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speed / depth instruments
What is the most economically viable (cheapest) form of instrument(s) to fit a RL 24 and where is the best place to mount them. I thought that through the single skin in the motor well would be a good idea but have been told there could be too much turbulance. Others must have fitted these devices, any ideas?
Martyn8-Apr-2004    Edit    Delete 
Location of Instruments
Hi Martyn. I installed my Navico Sum Log in the out board well' even though the best place is just forward of the centre plate I'm told, but I don't fancy drilling holes through the hull, so I put it in the well as far forward as possible. It seems to work very well there, I have tested the accuracy with a GPS, and it seems to be ok. It also is much less likely to get damaged during launching and retrieval and when drying out. The Depth Sounder in above reccomended spot as no drilling of holes is required for the Sonar to operate.

Bill Post9-Apr-2004    Edit    Delete 
fishfinders
I bought a Navman 4150 for INMA, its great.

Greg

greg12-Apr-2004    Edit    Delete 
fishfinder
Sorry for the second post, I have been having technical problems posting on this site for a few days.

I bought a Navman 4150 with through hull sensors from Star Marine in the USA for INMA. Their quoted delivery price was lowered to $40 after the order.

I mounted the speed sensor in the wet engine well and used silicon to secure the depth sensor in the forward port locker.

I purchased rectangular plastic conduit from Bunnings and glued it in position to run all wires. It has a removable cover which makes wiring easy.

It works very well with the GPS used to calibrate the speed. The digital voltmeter is also great.

Greg

Greg12-Apr-2004    Edit    Delete 
speed/depth
There are good fish finders available for under $300. If you turn off the fish ID they are great depth sounders but why bother? For budget models, try the Garmin 80 or preferably the 120, currently around $270. The head on my sounder is mounted on a swing away bracket. In use, it sits on one side of the cabin entry, clearly visible but protected. It swings away behind the bulkhead when not being used.

The transducer is mounted in the outboard well, ahead of where the motor used to be. I am one who firmly believes in hanging the outboard (5hp Suzuki) off the transom. Our boat is definitely quicker since doing that. There is a little turbulence from the centreboard but you can reduce the sensitivity to stop that. The only drawback is that you have to tack a little sooner when approaching a sand bank (and there are plenty of those in the Great Sandy Strait) or the board can hit bottom while the sounder tells you there is still 4 ft of water. As for speed, we have a hand-held GPS mounted on another swing away bracket on the other side of the entry. A Garmin GPS72, arguably the pick of the crop at the moment, is not much more than $300 and well worth the investment. You can combine both instruments with a sounder/GPS such as a Humminbird Matrix for around $700 or you can go the whole hog and purchase a sounder/chart plotter combined for around $1300 (Matrix 55) but be aware that some other brands are cheap for a reason. All of this now makes a sumlog obsolete, in my opinion. Hang the expense, just do it!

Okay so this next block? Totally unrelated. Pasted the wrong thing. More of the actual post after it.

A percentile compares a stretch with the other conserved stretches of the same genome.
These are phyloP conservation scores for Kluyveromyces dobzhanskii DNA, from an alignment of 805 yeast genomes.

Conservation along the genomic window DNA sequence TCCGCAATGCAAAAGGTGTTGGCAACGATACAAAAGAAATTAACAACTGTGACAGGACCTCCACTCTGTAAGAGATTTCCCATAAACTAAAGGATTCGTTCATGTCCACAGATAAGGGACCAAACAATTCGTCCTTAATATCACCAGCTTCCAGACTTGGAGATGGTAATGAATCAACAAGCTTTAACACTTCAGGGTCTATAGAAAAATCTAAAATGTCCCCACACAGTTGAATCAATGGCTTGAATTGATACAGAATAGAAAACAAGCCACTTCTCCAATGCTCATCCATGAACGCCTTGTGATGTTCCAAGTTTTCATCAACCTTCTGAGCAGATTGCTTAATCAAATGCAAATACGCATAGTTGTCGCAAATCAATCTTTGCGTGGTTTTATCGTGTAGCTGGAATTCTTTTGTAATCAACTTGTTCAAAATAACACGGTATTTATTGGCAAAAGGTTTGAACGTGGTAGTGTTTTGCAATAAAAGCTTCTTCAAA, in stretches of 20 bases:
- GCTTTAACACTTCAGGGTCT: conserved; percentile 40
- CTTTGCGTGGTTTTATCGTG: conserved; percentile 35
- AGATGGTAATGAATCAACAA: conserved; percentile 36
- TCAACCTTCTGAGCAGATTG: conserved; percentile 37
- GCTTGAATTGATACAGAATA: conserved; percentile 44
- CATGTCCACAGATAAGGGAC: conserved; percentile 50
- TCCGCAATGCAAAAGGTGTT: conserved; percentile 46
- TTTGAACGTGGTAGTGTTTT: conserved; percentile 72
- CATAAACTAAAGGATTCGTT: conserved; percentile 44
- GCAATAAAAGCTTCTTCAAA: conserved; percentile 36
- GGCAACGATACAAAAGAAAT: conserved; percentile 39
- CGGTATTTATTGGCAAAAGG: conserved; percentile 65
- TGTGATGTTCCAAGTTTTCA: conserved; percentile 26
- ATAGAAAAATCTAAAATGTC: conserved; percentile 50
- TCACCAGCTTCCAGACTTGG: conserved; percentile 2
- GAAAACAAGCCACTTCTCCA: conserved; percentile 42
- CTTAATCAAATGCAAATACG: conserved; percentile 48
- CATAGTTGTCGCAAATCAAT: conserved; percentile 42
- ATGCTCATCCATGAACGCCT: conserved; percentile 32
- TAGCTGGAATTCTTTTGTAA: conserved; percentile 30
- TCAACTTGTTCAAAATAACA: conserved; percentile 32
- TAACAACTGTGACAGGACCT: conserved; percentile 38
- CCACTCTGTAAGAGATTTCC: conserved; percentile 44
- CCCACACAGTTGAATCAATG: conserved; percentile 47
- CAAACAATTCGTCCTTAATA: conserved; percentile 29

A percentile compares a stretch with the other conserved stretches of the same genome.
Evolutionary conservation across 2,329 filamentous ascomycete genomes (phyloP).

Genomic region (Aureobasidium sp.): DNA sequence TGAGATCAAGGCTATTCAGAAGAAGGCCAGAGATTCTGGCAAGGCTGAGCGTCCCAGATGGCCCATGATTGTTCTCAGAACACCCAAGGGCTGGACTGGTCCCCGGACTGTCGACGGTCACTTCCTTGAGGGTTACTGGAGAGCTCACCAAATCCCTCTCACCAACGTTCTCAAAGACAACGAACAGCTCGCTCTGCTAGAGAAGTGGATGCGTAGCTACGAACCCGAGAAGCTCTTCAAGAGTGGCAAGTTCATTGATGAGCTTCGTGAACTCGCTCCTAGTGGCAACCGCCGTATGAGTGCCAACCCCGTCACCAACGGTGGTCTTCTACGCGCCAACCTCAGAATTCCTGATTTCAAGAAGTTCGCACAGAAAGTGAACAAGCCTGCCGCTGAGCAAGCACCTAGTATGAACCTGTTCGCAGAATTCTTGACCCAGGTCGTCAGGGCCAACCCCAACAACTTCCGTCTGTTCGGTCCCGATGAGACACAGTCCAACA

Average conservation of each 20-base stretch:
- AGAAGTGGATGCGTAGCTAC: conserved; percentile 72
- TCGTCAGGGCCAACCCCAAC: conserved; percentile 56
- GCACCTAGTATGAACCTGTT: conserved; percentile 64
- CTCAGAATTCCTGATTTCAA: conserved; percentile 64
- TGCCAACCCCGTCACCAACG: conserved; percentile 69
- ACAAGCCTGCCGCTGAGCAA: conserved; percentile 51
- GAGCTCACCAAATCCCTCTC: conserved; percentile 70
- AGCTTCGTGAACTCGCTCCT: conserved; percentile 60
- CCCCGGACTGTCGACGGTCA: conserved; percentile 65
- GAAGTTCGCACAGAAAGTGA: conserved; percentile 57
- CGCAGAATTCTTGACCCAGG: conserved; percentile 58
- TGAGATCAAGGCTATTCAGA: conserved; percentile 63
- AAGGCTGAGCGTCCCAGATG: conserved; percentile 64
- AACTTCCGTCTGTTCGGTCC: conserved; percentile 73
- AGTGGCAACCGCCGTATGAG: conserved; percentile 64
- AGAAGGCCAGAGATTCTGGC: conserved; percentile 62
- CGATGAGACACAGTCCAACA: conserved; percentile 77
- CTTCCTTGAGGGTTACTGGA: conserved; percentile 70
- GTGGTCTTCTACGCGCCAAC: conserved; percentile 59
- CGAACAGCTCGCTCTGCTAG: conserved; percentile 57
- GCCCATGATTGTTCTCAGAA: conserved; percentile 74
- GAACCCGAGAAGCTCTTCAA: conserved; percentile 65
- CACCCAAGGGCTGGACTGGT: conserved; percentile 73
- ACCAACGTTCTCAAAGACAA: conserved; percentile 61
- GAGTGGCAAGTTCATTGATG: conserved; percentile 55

Cheers

Mike

Mike14-Apr-2004    Edit    Delete 
Depth & Log mounting
The Sting has both instruments, which are Navman 100 series mounted on the cabin bulkhead.

The depth transducer is located in an aft corner of the forward/centre V-Berth compartment. The transducer held vertically by being imbedded in a large lump of silicon which is free of any air bubbles. I have also placed it where there is only the hull lay up of glass ie no extra glass due glassing in of bulkheads etc. This location has proven to be sensitive enough and only rarely does the sounder have any problems with air bubbles in the water.

The log paddle wheel is mounted through the hull on the starboard side ahead of the drop keel where there is a double skin. I cut approximately a 100 x 100 hole in the inner furniture skin and glassed it the hull forming one layer, an appropriate sized hole was then cut in the hull with a hole saw. This paddle wheel position has enabled the yacht to be launched and retrieved without catching the trailer it is also well clear of the sand etc when we dry out on a beach. Due to log failures over the years changing the hole size in the hull has not been any problem, the current log unit is about 10mm in diameter smaller than the previous.

Having had a number of logs in 2 RL24's I find the current Navman 100 series excellent. Especially the paddle wheel as it never catches anything, previous brands would pick up weed etc and jam regularly in weedy areas.

Lloyd14-Apr-2004    Edit    Delete 

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